Council Bluffs, IA—Steven Weixel, a mortgage lender who also likes to travel around to tournaments in various states (thanks to a ”very  understanding” wife), won the final ring event of the WSOP Circuit stop at Horseshoe Council Bluffs, $300 no-limit hold’em. The victory was worth $8,638 and a diamond-encrusted trophy ring.
This was an event with a whole series of draw-outs, and the final two hands were no exception. On the second hand heads-up, Weixel left his final opponent, Matthew Chang, with two chips when fifth street filled him, and on the next and last hand, Weixel paired a 7, both times outdrawing Chang.
Weixel is 42, from Rocky River, Ohio, and is strictly a tournament player.. He started playing in high school, in home games, then recreationally five years ago, and now travels to tournaments in Indiana,  Illinois, Vegas and New Jersey, as well as here, and is looking forward to stops at Ohio’s new casinos. His prior tournament payouts include two small WSOP cashes, a Circuit cash in Atlantic City, and another at the Borgata Winter Open. This was his biggest cash to date.
He describes himself as a solid player, but isn’t afraid to mix it up. “You have to take the worst of it sometimes, so you won’t be a sitting duck,” he said. He and his wife have five children, aged 4-12. “She’s the one doing the hard work,” he noted.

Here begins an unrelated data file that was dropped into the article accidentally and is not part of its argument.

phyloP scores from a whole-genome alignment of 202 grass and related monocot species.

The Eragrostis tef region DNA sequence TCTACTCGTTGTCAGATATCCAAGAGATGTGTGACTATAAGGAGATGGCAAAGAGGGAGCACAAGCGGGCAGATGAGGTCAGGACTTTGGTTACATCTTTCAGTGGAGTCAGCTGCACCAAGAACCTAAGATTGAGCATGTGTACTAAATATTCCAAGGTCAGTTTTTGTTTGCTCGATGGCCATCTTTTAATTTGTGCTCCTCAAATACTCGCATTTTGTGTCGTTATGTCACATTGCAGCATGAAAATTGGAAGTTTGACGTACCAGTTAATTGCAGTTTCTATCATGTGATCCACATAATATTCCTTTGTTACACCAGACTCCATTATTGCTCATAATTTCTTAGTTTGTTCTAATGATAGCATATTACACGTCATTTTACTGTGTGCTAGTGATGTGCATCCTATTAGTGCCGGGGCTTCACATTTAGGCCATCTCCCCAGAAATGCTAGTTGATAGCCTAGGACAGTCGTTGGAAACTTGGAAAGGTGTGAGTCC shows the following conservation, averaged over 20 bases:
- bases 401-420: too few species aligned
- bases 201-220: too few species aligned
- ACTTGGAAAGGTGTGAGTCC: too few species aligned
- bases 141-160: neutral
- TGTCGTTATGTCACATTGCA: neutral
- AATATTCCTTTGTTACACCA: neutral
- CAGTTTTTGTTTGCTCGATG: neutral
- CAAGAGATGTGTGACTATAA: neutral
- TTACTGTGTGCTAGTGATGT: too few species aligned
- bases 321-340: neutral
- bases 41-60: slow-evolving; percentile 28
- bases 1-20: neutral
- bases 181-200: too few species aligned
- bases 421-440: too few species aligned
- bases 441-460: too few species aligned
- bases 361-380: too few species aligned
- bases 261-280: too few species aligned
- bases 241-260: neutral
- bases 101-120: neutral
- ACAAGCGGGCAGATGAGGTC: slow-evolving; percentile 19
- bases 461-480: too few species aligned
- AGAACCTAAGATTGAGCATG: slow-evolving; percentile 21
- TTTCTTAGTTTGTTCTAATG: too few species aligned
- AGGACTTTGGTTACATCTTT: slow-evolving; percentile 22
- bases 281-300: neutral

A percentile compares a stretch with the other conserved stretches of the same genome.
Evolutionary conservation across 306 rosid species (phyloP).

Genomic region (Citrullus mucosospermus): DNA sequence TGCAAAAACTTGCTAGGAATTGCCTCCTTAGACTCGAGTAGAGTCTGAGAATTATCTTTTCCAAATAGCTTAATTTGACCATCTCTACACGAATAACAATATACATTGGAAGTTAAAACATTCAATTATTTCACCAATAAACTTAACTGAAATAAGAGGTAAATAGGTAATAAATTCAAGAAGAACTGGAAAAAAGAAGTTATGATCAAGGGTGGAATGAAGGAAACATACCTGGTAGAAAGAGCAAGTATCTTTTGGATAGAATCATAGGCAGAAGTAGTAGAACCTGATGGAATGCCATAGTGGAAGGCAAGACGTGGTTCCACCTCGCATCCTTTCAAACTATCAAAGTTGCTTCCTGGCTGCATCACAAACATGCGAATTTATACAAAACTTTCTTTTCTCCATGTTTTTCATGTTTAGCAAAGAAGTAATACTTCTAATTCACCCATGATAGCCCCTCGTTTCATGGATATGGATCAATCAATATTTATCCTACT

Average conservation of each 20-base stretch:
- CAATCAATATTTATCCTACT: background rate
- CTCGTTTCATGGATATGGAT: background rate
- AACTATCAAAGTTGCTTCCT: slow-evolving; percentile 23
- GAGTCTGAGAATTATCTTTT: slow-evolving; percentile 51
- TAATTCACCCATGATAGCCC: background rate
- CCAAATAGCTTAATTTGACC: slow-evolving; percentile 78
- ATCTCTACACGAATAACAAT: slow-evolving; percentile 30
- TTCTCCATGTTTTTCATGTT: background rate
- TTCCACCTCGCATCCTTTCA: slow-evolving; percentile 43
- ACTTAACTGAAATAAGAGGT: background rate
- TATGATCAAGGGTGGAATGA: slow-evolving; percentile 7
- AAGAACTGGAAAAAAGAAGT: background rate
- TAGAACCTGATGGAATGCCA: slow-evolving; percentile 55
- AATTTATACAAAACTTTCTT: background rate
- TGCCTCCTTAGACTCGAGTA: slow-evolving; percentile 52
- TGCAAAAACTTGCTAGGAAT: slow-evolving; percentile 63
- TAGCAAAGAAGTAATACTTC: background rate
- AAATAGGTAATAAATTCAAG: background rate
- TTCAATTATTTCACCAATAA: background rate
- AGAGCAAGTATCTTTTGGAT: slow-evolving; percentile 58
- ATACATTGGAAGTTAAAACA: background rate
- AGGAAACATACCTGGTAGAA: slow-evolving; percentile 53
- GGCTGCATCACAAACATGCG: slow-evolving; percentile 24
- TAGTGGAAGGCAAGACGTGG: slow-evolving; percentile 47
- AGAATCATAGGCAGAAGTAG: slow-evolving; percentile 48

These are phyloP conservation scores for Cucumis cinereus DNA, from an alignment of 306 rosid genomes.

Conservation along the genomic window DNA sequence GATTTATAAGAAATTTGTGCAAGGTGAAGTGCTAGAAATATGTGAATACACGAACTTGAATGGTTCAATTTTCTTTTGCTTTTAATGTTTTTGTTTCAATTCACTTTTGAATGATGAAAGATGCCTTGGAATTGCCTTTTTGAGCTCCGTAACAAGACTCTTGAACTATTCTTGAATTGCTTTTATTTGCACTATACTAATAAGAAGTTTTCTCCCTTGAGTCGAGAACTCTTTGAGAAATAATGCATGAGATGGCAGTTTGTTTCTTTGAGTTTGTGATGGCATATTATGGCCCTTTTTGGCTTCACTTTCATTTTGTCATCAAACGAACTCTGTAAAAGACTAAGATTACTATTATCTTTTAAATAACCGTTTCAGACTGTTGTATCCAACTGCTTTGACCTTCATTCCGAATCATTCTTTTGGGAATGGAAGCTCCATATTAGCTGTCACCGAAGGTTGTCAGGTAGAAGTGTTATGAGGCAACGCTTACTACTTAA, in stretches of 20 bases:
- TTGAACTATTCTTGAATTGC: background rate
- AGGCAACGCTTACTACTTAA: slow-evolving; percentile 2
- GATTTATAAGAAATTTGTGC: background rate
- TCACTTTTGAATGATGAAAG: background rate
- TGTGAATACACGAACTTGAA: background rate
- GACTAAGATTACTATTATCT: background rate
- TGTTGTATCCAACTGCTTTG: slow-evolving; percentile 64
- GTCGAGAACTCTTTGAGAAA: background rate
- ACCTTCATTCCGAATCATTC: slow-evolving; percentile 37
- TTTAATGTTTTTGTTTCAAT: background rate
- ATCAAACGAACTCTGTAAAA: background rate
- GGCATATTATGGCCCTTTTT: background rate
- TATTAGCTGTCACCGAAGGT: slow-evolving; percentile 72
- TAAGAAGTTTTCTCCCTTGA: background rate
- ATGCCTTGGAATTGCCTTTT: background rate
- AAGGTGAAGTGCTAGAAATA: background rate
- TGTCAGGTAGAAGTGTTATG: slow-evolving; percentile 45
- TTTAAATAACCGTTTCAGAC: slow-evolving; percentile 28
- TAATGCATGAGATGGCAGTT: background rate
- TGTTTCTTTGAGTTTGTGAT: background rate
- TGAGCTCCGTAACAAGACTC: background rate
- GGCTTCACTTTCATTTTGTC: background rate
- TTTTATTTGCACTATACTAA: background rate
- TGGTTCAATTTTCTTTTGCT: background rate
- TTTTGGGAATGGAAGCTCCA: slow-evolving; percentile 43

This event had 100 players and a $28,800 prize pool. The final nine started play on day two with blinds of 2,500-5,000 and 500 antes, and four minutes later went to 3,000-6,000. Leading with 235,000 chips was Clint Lilienthal.   

Here were the starting chip counts:

1. Matthew Chang        52,500
2. Clint Lilienthal         235,000
3. Steven Weixel        126,000
4. Vu Hoang            123,500
5. Jason Nokes,         72,500
6. Dustin Linblad        50,000
7. Marty Andrews        201,500
8. Scott Neuendorf        54,500
9. Tony Valiente        34,000

Ninth Place, $742: After three all-ins with no bust-outs, Marty Andrews became the first player to leave. He was all in with A-Q while Vu Hoang had pocket kings. The board came  7-8-5-J-J, and Andrews departed in ninth spot. Andrews, 45, is a restaurant owner from Abilene, Kansas who began playing 12 years ago. His hobby is ballroom dancing.
Eighth Place, $931: A brutal beat finished Tony Valiente. Short-chipped, he pushed in with pocket kings and got a call from Weixel in the big blind holding pocket 5s. Valiente looked safe when the flop came 2-10-9, but then a 5 turned to give Weixel a set, and a river 10 filled him. Valiente, 30, from Miami, sells marine luxury goods and is also a poker player. Nicknamed “Ace,” he’s played 12 years and has wins at the Bellagio and Venetian on his resume. Sports is his hobby.

Seventh Place, $1,188: A second bad beat in a row sent another player to the rail. This time it was Jason Nokes, after his aces were cracked. All Matthew Chang had was K-Q, but two kings flopped, and Nokes couldn’t catch his set. Nokes, 37, is a hair salon owner and software programmer from Gardner, Kansas. He’s played six years, learning online. He is also a songwriter and musician. He’s had three prior cashes at Vegas events.